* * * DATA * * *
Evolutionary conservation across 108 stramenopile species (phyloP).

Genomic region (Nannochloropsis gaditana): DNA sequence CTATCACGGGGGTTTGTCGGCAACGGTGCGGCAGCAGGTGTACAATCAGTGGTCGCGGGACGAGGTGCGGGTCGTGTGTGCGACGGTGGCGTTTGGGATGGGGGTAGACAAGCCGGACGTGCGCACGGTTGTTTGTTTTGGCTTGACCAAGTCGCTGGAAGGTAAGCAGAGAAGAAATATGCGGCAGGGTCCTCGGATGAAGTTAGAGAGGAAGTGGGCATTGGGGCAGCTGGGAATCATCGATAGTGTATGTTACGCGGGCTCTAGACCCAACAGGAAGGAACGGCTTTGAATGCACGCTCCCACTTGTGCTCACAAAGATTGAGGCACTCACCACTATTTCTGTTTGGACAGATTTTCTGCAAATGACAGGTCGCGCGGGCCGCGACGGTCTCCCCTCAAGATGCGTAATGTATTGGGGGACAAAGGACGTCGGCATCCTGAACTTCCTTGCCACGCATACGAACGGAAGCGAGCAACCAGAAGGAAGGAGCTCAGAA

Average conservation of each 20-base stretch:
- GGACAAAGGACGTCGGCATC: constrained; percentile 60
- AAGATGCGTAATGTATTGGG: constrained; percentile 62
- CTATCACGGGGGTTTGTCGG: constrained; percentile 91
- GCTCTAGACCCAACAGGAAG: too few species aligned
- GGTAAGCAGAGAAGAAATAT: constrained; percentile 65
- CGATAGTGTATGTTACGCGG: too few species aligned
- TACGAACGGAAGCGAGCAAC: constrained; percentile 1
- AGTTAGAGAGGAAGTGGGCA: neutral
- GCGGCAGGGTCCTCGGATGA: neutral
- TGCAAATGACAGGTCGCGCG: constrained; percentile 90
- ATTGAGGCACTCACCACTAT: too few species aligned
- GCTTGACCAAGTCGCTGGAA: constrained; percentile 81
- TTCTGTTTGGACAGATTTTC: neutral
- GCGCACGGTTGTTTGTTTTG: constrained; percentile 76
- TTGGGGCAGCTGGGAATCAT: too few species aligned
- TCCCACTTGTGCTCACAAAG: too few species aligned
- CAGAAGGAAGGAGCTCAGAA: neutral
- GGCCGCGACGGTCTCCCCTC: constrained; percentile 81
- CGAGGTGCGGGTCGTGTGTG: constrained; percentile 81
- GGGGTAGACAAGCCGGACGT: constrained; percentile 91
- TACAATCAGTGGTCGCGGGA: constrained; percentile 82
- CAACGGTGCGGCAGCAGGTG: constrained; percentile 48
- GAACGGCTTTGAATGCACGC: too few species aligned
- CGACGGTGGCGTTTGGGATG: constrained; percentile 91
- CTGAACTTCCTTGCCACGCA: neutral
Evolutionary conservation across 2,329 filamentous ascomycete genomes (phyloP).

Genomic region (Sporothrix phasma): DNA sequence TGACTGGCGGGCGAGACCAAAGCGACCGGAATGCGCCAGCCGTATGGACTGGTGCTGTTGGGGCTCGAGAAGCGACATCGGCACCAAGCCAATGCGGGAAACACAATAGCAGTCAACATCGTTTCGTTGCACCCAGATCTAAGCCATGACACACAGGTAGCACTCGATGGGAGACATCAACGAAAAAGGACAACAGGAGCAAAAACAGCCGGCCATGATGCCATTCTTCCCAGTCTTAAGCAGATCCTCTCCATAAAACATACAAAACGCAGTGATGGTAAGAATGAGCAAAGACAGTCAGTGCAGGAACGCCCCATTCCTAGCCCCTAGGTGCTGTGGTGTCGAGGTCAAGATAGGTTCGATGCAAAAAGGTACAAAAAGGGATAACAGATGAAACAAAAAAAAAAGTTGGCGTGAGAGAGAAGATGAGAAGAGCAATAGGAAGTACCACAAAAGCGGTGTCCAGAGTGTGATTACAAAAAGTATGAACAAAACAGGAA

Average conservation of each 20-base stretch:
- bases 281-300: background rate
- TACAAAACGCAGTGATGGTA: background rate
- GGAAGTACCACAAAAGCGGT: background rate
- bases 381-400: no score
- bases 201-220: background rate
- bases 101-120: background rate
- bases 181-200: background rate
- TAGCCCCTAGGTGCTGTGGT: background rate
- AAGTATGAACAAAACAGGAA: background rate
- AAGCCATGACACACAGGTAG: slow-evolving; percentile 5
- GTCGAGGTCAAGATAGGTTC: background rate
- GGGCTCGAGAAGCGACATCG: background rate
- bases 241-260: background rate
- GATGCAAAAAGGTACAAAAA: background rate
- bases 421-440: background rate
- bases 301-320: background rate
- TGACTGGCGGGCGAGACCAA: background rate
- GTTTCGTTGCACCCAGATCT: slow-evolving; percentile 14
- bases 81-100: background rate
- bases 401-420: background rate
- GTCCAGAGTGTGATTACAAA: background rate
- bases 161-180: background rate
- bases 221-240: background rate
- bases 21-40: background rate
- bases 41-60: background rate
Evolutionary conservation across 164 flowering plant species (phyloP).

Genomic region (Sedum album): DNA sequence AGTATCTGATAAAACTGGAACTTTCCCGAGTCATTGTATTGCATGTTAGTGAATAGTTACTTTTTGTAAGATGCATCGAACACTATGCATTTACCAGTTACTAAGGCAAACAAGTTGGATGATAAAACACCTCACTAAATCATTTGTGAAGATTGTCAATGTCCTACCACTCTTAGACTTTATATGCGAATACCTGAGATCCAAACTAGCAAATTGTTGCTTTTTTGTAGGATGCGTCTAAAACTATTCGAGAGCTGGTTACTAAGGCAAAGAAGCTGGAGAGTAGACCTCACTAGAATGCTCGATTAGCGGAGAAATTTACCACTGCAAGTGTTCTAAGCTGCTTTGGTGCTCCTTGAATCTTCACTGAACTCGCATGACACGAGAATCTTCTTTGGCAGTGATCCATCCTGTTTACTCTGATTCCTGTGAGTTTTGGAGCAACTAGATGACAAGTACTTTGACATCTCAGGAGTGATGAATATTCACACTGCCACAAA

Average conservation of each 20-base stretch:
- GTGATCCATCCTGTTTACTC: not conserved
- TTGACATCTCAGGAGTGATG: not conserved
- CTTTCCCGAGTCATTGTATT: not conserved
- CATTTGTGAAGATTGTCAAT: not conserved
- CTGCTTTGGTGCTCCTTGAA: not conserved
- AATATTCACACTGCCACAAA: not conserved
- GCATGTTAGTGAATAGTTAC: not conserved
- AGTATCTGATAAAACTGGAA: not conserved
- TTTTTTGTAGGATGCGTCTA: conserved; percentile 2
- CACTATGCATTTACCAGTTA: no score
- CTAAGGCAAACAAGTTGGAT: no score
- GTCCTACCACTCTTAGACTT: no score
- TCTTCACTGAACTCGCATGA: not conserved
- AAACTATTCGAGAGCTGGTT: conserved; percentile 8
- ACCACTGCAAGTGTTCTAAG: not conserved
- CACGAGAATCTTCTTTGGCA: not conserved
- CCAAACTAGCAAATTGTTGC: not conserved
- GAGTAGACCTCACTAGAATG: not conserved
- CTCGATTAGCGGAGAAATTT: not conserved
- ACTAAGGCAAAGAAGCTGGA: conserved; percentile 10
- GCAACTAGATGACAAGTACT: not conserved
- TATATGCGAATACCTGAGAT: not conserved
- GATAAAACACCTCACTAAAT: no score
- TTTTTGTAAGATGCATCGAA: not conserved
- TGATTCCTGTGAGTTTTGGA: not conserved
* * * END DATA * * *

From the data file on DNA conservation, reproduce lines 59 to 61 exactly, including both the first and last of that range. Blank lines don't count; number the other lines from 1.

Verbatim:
Average conservation of each 20-base stretch:
- GTGATCCATCCTGTTTACTC: not conserved
- TTGACATCTCAGGAGTGATG: not conserved